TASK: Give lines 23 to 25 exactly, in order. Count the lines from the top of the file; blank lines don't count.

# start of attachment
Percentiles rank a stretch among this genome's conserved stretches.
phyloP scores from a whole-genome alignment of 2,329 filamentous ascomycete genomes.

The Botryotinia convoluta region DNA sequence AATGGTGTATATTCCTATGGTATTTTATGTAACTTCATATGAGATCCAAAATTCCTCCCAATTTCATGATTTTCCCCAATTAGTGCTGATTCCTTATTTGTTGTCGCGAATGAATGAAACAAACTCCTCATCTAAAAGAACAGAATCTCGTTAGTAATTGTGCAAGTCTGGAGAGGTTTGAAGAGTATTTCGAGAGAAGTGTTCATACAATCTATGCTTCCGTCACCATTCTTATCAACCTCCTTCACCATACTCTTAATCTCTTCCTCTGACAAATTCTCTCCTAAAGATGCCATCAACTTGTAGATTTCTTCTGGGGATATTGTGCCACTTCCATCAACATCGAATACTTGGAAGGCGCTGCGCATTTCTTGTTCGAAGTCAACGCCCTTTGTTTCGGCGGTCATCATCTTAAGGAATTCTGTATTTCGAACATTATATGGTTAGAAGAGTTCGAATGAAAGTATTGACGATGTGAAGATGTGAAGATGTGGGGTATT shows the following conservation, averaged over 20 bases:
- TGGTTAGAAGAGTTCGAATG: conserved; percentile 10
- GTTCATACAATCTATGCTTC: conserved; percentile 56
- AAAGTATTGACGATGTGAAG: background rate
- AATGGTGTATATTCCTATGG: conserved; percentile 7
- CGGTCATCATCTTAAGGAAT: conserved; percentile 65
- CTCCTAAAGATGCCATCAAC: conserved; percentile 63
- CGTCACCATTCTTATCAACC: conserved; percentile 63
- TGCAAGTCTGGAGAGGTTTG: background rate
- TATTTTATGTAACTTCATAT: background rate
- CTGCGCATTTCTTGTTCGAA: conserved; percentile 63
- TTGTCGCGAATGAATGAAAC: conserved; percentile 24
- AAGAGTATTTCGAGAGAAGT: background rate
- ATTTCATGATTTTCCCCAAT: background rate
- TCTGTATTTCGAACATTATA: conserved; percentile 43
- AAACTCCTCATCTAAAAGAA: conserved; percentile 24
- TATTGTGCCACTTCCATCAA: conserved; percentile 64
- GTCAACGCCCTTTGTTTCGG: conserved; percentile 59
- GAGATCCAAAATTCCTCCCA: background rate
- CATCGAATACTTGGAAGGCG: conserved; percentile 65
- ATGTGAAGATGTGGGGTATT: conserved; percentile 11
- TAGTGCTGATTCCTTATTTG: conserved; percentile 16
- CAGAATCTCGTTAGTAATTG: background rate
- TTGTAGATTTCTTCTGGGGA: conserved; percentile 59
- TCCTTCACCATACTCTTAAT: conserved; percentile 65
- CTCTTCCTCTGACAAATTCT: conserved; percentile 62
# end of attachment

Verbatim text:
- ATGTGAAGATGTGGGGTATT: conserved; percentile 11
- TAGTGCTGATTCCTTATTTG: conserved; percentile 16
- CAGAATCTCGTTAGTAATTG: background rate